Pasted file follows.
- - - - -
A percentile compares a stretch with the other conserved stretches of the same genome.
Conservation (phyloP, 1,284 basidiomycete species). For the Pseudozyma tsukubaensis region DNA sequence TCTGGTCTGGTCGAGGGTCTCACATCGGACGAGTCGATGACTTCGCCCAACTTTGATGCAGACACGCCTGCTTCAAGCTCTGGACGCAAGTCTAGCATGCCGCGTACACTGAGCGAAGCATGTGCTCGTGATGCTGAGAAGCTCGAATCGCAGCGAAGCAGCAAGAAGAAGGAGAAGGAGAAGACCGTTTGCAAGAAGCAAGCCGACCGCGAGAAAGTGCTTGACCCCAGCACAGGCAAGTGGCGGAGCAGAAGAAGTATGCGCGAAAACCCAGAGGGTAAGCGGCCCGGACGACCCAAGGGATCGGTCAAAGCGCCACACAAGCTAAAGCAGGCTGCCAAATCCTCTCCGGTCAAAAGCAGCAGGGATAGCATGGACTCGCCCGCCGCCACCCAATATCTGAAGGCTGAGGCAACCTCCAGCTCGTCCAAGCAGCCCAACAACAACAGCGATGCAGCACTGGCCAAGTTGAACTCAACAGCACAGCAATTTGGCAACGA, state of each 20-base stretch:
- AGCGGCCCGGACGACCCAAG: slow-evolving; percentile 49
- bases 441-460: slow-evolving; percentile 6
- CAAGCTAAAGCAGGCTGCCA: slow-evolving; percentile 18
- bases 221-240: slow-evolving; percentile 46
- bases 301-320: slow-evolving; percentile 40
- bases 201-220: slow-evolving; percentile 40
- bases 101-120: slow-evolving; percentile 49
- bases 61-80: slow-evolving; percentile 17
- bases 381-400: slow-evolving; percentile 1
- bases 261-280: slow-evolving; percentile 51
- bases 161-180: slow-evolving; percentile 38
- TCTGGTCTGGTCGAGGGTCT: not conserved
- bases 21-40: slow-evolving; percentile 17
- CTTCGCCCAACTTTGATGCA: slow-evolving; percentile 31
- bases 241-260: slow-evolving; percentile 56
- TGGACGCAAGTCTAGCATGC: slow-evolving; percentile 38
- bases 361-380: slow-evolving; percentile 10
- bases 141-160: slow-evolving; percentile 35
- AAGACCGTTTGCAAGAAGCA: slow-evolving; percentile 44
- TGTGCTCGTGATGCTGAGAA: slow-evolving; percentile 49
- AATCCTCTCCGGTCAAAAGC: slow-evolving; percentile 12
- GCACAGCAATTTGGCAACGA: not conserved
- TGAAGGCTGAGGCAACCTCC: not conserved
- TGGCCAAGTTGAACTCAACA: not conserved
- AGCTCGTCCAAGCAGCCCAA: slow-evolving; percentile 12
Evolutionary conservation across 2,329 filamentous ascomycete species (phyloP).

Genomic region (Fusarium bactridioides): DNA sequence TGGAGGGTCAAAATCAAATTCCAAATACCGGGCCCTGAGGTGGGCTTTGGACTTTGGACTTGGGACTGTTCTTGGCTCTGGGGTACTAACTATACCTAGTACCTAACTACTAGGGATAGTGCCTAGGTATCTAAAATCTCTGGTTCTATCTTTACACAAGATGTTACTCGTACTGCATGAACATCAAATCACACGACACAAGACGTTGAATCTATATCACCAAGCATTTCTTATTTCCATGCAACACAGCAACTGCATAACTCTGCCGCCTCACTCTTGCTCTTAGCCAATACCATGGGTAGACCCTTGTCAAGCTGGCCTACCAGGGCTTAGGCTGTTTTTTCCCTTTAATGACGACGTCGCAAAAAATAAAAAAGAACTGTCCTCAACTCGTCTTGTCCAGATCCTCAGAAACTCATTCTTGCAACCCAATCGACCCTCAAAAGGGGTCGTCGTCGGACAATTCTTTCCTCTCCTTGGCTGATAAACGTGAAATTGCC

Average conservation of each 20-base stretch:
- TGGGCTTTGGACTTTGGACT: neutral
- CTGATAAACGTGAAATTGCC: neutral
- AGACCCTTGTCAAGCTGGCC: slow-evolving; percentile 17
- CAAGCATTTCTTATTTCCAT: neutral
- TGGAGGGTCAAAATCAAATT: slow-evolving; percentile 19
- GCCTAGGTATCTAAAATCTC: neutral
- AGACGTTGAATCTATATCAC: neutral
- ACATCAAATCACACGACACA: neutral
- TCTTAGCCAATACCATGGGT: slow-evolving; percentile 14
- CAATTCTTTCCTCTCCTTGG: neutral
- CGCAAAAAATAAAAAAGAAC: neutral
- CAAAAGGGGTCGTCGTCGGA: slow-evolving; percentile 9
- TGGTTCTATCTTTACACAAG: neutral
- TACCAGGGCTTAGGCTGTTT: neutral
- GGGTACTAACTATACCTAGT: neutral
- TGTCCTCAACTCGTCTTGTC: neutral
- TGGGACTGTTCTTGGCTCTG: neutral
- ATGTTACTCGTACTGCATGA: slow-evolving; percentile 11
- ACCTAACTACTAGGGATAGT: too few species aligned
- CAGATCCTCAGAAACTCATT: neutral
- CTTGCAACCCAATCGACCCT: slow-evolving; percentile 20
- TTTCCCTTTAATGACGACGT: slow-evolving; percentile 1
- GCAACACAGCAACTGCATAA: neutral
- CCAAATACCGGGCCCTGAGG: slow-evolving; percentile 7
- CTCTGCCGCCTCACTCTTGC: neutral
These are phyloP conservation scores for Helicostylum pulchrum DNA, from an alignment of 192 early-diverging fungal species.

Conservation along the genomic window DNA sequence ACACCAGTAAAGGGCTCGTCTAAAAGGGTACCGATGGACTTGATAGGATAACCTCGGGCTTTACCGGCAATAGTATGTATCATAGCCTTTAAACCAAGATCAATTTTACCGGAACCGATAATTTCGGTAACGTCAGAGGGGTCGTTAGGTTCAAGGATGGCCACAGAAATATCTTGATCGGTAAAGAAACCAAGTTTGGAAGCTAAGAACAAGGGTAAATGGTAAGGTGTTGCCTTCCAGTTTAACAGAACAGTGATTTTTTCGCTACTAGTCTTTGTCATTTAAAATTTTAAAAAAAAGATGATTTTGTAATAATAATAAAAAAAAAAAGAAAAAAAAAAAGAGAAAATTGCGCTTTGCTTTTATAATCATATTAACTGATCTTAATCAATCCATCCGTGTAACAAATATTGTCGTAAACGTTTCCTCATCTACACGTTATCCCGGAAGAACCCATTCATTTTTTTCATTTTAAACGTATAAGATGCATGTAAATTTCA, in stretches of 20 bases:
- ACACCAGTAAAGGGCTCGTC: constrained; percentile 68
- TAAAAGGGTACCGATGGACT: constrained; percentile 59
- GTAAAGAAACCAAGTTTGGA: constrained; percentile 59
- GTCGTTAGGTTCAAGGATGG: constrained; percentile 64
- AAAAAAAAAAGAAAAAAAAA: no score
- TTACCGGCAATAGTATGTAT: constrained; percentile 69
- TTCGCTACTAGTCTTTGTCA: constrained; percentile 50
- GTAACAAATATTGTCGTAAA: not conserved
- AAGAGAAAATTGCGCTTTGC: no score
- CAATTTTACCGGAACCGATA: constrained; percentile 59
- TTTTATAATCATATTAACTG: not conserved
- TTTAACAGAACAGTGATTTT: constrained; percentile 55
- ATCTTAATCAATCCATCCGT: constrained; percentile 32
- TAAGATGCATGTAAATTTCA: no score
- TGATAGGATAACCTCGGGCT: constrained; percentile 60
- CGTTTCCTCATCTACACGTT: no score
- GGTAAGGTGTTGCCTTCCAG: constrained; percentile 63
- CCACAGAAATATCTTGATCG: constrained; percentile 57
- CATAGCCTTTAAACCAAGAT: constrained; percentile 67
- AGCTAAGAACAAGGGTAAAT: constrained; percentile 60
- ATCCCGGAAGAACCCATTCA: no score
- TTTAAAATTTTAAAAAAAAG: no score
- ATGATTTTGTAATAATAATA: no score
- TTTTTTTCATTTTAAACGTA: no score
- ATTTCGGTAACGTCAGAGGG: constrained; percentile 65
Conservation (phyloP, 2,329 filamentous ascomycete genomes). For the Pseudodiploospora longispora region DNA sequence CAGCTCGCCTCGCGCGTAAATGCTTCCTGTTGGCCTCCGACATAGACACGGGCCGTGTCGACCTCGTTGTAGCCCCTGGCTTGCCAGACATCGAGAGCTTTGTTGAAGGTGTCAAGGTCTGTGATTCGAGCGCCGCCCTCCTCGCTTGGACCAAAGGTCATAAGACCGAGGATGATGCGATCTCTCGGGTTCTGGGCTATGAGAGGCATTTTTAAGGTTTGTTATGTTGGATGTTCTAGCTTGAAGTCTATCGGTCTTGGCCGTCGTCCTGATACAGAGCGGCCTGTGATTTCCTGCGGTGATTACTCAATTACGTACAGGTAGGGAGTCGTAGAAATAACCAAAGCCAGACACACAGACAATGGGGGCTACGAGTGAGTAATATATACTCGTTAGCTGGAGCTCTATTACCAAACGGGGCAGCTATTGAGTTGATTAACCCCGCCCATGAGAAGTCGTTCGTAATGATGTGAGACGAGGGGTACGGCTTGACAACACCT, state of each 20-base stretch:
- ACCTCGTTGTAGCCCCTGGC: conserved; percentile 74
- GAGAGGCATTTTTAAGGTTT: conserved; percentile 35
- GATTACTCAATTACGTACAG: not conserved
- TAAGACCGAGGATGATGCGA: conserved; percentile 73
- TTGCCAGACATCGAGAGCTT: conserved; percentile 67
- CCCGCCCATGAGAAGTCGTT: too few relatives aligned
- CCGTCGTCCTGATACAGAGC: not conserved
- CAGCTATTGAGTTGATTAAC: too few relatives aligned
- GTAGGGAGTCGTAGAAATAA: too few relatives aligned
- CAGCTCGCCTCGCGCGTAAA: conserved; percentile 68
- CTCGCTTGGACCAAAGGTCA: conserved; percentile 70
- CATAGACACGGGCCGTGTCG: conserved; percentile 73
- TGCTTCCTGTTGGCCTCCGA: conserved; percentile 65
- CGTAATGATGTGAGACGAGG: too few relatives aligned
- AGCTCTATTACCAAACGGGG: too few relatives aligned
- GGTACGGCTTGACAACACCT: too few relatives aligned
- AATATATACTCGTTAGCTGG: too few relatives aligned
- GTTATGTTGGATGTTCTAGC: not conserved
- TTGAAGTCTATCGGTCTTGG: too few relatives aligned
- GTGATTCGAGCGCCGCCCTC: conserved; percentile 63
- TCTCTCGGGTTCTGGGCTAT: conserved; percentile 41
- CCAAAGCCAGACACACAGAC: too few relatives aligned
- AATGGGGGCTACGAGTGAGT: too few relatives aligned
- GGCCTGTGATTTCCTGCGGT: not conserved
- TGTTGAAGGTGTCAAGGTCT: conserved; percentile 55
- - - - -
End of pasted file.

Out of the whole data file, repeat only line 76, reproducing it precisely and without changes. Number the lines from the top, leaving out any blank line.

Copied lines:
- CATAGCCTTTAAACCAAGAT: constrained; percentile 67